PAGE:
Summary: Christ has redeemed us from the curse of the law so that we can receive the blessing of Abraham in our lives.
GREAT GRACE & FREEDOM #6: REDEMPTION: ON SLAVES AND SAILBOATS
INTRO TO TOPIC: One of the most important concepts in the Bible is that of redemption. But – what is redemption, and what significance does it have in our life?
THE BIG IDEA: Christ has redeemed us from the curse of the law so that we can receive the blessing of Abraham in our lives.
1. THE EXPERIENCE OF THE GALATIANS:
“1 Oh, foolish Galatians! What magician has cast an evil spell on you? For you used to see the meaning of Jesus Christ's death as clearly as though I had shown you a signboard with a picture of Christ dying on the cross.
• Paul calls them foolish for abandoning simple faith in Jesus. It’s all about Him!
2 Let me ask you this one question: Did you receive the Holy Spirit by keeping the law? Of course not, for the Holy Spirit came upon you only after you believed the message you heard about Christ. 3 Have you lost your senses? After starting your Christian lives in the Spirit, why are you now trying to become perfect by your own human effort? 4 You have suffered so much for the Good News. Surely it was not in vain, was it? Are you now going to just throw it all away? 5 I ask you again, does God give you the Holy Spirit and work miracles among you because you obey the law of Moses? Of course not! It is because you believe the message you heard about Christ.” (Galatians 3:1-6, NLT).
• Paul challenges the Galatians to look at their personal experience of God’s grace.
• They were saved by grace, received the Spirit by grace, experienced miracles by grace.
• He tells them they are foolish to think that now they must do it by keeping the law.
• Everything we received from God is by grace through faith in Jesus.
• Paul then moves from their experience to an example from the Old Testament:
2. THE EXAMPLE OF ABRAHAM:
“6 In the same way, "Abraham believed God, so God declared him righteous because of his faith." 7 The real children of Abraham, then, are all those who put their faith in God. 8 What's more, the Scriptures looked forward to this time when God would accept the Gentiles, too, on the basis of their faith. God promised this good news to Abraham long ago when he said, "All nations will be blessed through you." (see Gen. 12:1-3). 9 And so it is: All who put their faith in Christ share the same blessing Abraham received because of his faith.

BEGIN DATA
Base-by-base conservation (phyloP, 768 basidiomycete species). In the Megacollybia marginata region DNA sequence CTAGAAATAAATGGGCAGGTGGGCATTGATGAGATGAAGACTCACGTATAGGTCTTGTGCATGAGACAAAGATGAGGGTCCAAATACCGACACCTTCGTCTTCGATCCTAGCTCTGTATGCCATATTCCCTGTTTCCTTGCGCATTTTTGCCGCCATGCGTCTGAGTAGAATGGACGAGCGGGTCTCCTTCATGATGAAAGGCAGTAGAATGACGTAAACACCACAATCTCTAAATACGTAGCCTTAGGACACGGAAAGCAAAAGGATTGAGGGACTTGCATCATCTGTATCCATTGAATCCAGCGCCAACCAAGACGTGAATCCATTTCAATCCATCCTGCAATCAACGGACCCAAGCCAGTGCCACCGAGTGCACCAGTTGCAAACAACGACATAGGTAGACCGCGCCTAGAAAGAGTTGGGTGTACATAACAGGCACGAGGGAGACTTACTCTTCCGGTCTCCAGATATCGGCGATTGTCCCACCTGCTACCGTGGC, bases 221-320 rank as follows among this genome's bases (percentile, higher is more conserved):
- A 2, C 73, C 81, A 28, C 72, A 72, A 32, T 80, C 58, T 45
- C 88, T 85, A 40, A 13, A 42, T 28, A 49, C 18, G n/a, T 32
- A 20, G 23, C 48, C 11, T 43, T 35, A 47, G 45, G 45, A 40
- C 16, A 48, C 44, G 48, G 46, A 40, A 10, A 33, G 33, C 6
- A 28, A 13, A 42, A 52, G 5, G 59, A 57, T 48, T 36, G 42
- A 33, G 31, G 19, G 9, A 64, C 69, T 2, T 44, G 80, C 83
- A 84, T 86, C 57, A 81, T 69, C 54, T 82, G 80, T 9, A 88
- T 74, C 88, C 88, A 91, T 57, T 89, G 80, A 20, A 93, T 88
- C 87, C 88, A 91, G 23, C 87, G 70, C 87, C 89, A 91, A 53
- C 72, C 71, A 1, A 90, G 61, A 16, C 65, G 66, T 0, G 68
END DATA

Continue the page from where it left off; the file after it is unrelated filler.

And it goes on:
• Paul says that Abraham was made right with God by his faith, not keeping the law.
• And all believers who put their faith in Christ receive Abraham’s blessing.
10 But those who depend on the law to make them right with God are under his curse, for the Scriptures say, "Cursed is everyone who does not observe and obey all these commands that are written in God's Book of the Law." 11 Consequently, it is clear that no one can ever be right with God by trying to keep the law. For the Scriptures say, "It is through faith that a righteous person has life." 12 How different from this way of faith is the way of law, which says, "If you wish to find life by obeying the law, you must obey all of its commands.” (Galatians 3:7-12, NLT).
• The only way to be right with God by keeping the law is: do it perfectly your whole life.
• Obviously, that is impossible, so the only way to be saved is through faith in Jesus!
3. THE EXCELLENCE OF REDEMPTION:
“Christ has redeemed us from the curse of the law, having become a curse for us (for it is written, "Cursed is everyone who hangs on a tree"), that the blessing of Abraham might come upon the Gentiles in Christ Jesus, that we might receive the promise of the Spirit through faith.” (Galatians 3:13-14, NKJV).
• Redemption: exagorazo = by payment of a price to recover from the power of another, to ransom, buy off; to buy up, to buy up for one's self. Literally: out of the market place.
ILLUSTRATION OF REDEMPTION #1: THE SAILBOAT:
The story is told of a little boy who built a sailboat. He built the sail and had it all fixed up, tarred and painted. He took it to the lake and pushed it in hoping it would sail. Sure enough a wisp of breeze filled the little sail and it billowed and went rippling along the waves. Suddenly before the little boy knew it, the boat was out of his reach, even though he waded in fast and tried to grab it. As he watched it float away, he hoped maybe the breeze would shift and it would sail back to him. Instead he watched it go farther and farther until it was gone. When he went home crying, his mother asked, "What's wrong, didn't it work?" He said, "It worked too well."